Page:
Writing an Autobiography
- Grades: 9–12
- Unit Plan:
- Write a strong introduction for their autobiography.
- Write a sequence of events using their Life Map as a graphic organizer.
- Write facts accurately reflecting their Life Map.
- Visualize the writing process through guided imagery.
- Utilize the peer editing process.
- Students' Life Maps from Lesson One of this Unit Plan
- Autobiography Rubric (PDF)
- Peer Editing Checklist (PDF)
Set Up and Prepare
On the board, write following prompts: Answer the following sentences in two sentences or less:
- If I could live anywhere and any way I wanted, I would…
- If I could be anything I wanted, I would…
- If I could do anything I wanted, whenever I wanted, I would…
Write the following on another board: Answer the following sentences in two sentences or less:
- Where are you five years from now?
- Twenty years from now?
- Thirty-five years from now?
- Fifty years from now?
Prepare Reproducibles: Autobiography Rubric (PDF) and Peer Editing Checklist (PDF). Prepare a wall for display.
Step 1: Remind students that an autobiography contains information about one's own life written by that one person. Remind students of the various autobiography titles you have been reading throughout this unit and discuss how each author told their own story.
Step 2: Distribute each student's Life Map. Explain that they will complete one more pre-writing assignment before drafting their autobiography. Have them use their Life Map to answer the questions on the board. Tell the students that they will be able to use their answers to those questions when writing their autobiographies as a helpful organizer. Discuss the possible answers. Use your own responses as an example. Instruct them to complete each sentence. Collect written responses and Life Maps.
Step 3: Review the writing process with the students and distribute the written responses from the previous day and Life Maps. Share with the students that they will begin their autobiography drafts today, that they are just collecting all their thoughts, and need not worry about doing everything correctly.
Step 4: Remind the students that each pictogram they drew represents a paragraph in their autobiography and they need to incorporate their pictograms from their Life Maps and their responses from their written work into their draft. Brainstorm a variety of strong introductory sentences with the students.
Step 5: Have the students begin their autobiography drafts, to just write their ideas on paper. Give the students the Autobiography Rubric. Explain to the students that these are the requirements for the assignment. Explain the grading process: you will circle the boxes that they earned in the rubric and write their total score at the bottom.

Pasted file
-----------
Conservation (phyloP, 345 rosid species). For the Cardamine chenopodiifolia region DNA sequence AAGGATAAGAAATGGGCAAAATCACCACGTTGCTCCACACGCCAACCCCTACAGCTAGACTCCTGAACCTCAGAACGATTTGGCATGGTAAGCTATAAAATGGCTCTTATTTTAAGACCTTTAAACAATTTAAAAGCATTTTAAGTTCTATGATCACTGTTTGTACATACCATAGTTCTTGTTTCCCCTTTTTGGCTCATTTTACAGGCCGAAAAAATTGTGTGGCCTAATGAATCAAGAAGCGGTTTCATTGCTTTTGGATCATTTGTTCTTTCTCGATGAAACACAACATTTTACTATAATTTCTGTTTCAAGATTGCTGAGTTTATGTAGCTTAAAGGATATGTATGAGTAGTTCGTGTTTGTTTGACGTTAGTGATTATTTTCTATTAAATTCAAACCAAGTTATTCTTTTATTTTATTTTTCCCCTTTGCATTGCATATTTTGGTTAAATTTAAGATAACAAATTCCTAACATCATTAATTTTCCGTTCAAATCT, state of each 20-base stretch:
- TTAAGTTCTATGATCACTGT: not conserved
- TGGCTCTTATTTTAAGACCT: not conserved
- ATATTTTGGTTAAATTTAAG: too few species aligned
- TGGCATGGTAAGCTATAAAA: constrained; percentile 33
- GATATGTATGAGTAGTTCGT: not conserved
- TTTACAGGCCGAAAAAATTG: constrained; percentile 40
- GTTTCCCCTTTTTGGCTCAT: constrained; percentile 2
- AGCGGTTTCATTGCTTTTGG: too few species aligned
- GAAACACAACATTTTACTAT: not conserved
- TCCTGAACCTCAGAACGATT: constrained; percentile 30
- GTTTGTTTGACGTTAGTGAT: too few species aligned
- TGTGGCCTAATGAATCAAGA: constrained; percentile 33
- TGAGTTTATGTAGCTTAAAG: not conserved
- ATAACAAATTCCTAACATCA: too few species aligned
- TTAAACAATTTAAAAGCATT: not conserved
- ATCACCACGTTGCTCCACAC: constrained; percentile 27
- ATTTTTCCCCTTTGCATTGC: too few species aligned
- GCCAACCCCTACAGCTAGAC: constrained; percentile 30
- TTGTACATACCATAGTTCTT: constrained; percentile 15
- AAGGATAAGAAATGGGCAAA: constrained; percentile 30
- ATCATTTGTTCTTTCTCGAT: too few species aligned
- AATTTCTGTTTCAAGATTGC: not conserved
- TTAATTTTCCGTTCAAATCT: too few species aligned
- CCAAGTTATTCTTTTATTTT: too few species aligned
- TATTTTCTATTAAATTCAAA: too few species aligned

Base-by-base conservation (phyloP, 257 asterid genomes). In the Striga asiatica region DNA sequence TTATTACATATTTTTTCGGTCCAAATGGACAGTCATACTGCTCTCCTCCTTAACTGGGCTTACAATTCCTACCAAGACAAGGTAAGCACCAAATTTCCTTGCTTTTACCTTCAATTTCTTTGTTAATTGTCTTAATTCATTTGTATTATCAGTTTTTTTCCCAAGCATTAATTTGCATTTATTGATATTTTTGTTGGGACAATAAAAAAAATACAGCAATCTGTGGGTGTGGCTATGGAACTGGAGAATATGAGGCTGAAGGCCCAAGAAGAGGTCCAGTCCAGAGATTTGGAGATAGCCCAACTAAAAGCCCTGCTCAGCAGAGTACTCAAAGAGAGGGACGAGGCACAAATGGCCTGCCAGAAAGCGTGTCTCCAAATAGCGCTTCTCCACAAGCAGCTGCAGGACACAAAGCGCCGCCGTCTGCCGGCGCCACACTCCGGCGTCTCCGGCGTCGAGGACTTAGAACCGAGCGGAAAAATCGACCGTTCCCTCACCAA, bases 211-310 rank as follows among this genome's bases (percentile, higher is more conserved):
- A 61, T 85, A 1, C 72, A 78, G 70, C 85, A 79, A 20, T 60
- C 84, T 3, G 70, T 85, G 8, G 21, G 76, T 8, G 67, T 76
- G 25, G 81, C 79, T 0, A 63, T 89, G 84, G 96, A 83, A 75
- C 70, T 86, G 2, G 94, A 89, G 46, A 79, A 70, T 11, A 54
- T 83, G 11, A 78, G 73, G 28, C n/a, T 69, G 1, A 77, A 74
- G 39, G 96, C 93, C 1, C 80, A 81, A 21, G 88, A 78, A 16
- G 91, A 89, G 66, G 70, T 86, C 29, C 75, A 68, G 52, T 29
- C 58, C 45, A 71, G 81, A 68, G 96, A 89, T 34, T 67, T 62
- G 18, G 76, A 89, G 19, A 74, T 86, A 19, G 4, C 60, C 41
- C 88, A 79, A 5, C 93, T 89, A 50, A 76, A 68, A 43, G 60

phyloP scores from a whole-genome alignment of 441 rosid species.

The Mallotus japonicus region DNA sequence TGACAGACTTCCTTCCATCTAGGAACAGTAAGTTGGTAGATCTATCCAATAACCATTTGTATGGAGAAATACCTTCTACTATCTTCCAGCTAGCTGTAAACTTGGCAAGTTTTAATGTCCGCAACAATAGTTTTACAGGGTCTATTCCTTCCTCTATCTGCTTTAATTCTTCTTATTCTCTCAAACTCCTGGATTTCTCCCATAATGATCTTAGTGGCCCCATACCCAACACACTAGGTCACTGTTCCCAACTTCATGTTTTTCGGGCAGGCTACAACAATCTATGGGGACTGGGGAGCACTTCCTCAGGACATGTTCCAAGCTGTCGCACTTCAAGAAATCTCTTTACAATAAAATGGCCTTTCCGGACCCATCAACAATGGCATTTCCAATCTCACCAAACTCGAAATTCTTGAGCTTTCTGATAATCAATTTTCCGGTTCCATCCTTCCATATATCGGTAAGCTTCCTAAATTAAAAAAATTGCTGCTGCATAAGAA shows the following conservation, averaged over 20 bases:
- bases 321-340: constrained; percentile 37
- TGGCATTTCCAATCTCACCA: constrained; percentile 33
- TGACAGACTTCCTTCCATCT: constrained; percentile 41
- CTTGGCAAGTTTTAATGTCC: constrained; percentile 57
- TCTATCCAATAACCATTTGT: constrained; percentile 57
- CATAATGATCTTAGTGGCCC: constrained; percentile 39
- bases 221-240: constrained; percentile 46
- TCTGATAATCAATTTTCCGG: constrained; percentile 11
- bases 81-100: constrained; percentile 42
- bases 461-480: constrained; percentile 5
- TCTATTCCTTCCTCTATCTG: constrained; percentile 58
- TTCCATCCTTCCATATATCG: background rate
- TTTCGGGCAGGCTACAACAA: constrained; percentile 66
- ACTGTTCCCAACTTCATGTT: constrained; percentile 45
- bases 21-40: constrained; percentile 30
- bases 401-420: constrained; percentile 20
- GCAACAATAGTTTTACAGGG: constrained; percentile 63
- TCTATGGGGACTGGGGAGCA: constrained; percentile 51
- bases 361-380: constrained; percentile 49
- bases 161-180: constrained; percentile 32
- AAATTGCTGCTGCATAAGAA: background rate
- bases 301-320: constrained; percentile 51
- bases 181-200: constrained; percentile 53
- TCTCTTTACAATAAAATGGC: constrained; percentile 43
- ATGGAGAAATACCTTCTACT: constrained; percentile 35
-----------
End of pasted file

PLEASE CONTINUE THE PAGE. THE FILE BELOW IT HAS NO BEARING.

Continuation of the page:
Step 6: Monitor the students to make sure they are on task. Collect all work at the end of the class.
Step 7: Pass back all material. Allow for additional drafting time. Upon completion, instruct students to do a "re-read" of their draft and make any initial changes before the peer editing process. Then have each choose a partner for the next steps of the writing process - revising and editing. Distribute the Peer Editing Checklist to each student. Have each partner use the Checklist as a guide while they read each other's draft and make suggestions for revisions. Then, each must do a final read of their own, making sure all the items on the Checklist have been satisfied. Finally, instruct them to publish their final drafts. If possible and time allows, you may want to have them publish their autobiographies using word processing, a slideshow, Hyper Studio application.
Step 8: Once you collect the autobiographies, use another copy of the rubric to grade their projects. Ask the students how they would like to display their autobiographies, on the bulletin board, etc. This will help create a sense of ownership in your classroom.
Supporting All Learners
Teacher one-on-one time is necessary in order to complete this assignment when working with Special Education and Second Language Learners.
If time allows, hold a writing conference with each student and grade the autobiography together, using the rubric provided. Focus on the strengths of the piece, trying not to overwhelm the student and contribute to any anxiety.
- Let the students take their autobiography home and share with their families.
- To extend the publishing process, students can bring personal portraits and special memorabilia from home to display with their autobiographies.
- Complete questions from board to be used in written autobiography.
- Write an autobiography.
Does the classroom look more inviting with the student work posted? Do you feel that you know your students any better? Were you able to lower their writing anxiety levels? Did the visual imagery exercise allow the students to better understand how they approach any writing tasks?
Use the rubric to guide your grading. Assess how each student was able to follow the writing process.